Distant Stars

small betelgeuseIn this segment of our “How far away is it” video book, we take a close look at light in order to understand the Hertzsprung – Russell diagram. We then visit a number of distant stars.

We explain that by distant star, we mean a star too far away for parallax distance measurements. We then go into the dual nature of light as both a particle and a wave. Viewing light as a wave, we cover the full electromagnetic spectrum, followed by blackbody radiation.  Then using known luminosity from nearby stars, we map star color to temperature and star temperature to luminosity – the basic H-R Diagram.

To give this diagram meaning, we introduce the nature of nuclear fusion and how star color and temperature are related to the mass of the star. small MonocerotisThis gives us the meaning behind the main diagonal line on the H-R Diagram – it represents the main sequence for stars burning Hydrogen. We follow by describing the end-of-life process for stars that moves them off the main sequence and into the realm of giant and supergiant stars. This gives meaning to the two collections of stars above the main sequence. Finally, we discuss the cataclysmic explosion at the end and how this leaves behind White Dwarfs.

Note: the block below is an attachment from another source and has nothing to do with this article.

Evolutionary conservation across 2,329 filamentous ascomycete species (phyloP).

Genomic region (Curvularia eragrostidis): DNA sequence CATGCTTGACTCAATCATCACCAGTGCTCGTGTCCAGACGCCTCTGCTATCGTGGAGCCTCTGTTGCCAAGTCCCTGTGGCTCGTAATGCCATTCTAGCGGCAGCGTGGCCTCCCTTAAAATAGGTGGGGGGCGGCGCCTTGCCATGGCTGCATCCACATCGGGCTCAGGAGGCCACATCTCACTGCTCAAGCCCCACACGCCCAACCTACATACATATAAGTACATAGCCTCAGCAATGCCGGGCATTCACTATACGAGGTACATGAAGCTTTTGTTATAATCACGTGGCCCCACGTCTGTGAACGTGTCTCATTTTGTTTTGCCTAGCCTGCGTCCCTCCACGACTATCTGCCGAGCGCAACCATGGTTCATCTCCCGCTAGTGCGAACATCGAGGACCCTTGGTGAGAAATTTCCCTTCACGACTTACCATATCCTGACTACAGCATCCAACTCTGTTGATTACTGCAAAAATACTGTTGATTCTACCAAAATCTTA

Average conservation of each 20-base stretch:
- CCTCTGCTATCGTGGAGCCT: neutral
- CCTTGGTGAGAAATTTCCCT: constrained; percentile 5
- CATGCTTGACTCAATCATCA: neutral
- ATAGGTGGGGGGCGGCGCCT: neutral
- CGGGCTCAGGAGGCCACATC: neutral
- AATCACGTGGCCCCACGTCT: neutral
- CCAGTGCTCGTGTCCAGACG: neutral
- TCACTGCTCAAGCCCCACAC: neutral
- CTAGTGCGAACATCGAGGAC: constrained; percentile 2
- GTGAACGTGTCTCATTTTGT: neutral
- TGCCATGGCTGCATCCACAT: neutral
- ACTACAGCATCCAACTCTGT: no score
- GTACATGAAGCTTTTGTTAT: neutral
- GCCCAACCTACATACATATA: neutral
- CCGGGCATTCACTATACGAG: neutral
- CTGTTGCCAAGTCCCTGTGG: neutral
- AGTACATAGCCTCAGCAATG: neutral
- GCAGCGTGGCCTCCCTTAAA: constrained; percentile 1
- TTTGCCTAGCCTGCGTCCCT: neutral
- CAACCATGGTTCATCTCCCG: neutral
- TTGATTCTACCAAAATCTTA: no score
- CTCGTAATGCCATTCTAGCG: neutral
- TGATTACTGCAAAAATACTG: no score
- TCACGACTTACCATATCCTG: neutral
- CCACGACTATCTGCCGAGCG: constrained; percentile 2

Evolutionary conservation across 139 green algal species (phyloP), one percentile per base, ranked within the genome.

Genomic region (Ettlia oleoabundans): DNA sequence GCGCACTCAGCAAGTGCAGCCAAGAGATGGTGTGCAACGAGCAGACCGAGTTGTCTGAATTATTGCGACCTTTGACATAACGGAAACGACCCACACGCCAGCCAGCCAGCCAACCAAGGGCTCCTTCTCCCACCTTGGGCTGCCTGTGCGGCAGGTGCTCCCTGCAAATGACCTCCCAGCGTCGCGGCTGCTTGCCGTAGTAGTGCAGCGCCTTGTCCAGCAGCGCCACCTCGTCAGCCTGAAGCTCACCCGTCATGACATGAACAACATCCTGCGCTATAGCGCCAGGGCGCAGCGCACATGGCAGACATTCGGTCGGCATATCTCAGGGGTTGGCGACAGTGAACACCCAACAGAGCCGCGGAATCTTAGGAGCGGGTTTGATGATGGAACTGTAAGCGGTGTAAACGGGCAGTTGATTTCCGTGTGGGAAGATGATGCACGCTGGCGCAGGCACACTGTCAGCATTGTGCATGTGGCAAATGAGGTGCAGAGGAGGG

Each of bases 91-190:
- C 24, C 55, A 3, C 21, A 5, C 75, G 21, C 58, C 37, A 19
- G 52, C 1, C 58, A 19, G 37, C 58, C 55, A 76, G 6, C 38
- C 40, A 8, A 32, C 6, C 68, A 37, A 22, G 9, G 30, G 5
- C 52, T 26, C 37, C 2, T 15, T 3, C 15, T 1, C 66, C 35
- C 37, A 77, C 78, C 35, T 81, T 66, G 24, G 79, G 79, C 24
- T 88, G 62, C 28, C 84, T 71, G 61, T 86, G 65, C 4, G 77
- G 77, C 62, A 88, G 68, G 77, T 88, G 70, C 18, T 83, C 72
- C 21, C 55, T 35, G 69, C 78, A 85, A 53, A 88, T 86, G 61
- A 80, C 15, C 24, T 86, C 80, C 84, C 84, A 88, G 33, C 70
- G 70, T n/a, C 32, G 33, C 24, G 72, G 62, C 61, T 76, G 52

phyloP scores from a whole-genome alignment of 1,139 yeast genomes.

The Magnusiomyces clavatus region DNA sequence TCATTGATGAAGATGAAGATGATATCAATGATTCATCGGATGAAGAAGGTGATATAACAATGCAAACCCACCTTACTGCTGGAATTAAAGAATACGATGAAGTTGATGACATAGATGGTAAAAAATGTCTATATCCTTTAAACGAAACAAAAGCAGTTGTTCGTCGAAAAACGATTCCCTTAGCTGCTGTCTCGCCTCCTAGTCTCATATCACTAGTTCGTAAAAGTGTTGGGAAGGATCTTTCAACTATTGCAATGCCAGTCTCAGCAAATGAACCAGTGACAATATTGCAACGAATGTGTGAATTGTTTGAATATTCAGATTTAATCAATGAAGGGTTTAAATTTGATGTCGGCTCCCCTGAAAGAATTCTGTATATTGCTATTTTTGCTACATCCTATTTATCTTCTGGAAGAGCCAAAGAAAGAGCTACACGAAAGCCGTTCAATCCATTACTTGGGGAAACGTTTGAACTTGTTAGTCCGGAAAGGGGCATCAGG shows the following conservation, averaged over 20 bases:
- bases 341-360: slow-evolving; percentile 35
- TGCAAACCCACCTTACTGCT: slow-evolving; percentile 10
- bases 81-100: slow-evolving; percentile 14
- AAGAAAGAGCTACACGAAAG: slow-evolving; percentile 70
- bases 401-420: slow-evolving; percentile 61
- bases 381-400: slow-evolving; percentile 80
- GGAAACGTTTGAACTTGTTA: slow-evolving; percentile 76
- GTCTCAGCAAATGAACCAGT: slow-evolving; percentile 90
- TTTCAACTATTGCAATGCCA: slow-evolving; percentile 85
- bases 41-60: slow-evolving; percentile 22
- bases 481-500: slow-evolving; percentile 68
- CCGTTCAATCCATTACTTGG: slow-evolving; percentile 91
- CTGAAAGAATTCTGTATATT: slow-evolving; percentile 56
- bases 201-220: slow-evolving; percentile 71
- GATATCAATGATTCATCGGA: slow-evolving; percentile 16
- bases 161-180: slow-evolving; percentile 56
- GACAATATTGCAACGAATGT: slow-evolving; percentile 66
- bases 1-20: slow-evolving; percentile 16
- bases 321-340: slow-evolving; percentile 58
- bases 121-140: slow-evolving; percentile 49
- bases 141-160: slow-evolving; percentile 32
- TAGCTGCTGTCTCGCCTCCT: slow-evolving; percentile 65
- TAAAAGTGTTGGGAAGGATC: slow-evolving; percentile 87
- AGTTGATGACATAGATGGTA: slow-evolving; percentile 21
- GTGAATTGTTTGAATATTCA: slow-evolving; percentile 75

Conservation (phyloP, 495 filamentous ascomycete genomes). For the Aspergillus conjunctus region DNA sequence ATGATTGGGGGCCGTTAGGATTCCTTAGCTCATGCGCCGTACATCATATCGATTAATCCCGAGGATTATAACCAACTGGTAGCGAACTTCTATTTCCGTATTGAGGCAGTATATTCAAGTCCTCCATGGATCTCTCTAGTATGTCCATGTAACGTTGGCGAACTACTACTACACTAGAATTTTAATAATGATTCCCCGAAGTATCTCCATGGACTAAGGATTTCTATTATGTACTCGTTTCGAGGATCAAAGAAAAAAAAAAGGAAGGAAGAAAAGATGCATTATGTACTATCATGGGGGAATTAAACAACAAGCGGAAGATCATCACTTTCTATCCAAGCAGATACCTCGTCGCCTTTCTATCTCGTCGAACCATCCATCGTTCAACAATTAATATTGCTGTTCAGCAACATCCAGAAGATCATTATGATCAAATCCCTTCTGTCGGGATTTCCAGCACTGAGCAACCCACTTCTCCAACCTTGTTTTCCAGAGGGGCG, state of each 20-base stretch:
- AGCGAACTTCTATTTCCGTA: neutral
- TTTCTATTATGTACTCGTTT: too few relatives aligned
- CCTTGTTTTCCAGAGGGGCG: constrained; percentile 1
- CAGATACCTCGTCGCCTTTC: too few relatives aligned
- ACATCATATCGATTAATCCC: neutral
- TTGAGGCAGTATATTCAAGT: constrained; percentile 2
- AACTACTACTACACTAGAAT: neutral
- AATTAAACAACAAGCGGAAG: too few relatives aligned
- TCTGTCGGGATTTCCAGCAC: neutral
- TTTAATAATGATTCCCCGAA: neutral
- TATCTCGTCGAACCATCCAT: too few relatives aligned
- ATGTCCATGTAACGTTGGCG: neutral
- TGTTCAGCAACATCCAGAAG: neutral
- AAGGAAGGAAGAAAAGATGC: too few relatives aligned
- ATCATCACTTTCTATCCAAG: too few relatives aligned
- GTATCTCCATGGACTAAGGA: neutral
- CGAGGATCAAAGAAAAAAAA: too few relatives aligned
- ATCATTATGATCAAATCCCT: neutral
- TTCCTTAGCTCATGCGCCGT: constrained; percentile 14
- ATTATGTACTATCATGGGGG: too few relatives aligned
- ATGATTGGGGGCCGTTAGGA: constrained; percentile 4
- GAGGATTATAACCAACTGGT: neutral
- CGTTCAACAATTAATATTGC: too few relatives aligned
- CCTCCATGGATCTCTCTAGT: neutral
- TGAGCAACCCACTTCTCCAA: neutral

Once the meaning of the H-R Diagram is understood, we use spectral analysis to determine a star’s place on the diagram. We use a stars color, temperature and spectral class to determine its place on the horizontal axis. We use spectral absorption lines and Luminosity Classes to determine its place on the vertical axis. This gives us its intrinsic luminosity and thereby its distance.

We cover Betelgeuse, CH Cyg, Rigel, and Delta Cephei. With Delta Cephei, we introduce variable luminosity stars, and Henrietta Leavitt’s work mapping the period of a Cepheid star’s luminosity cycle to the star’s luminosity. This gave us our first “Standard Candle”. RR Lyrae came as the next standard candle variable.

small Mu CephWe go on to cover Zeta Geminorum, Eta Aquila, HIP 13044, T Lyrae, SDSS J102915+172927, Mu Cephei, HE 1523-0901, Eta Carinae, V838 Monocerotis, AW Cyg, extra galactic Hypervelocity Star HVS 2v, and HE 0437-5439 a star that is being ejected from the galaxy possibly via a close encounter with the Milky Way’s central supermassive black hole.

We conclude with the three major new distance ladder rungs: the H-R Diagram, along with Cepheid variables and RR Lyrae variables as “standard candles”.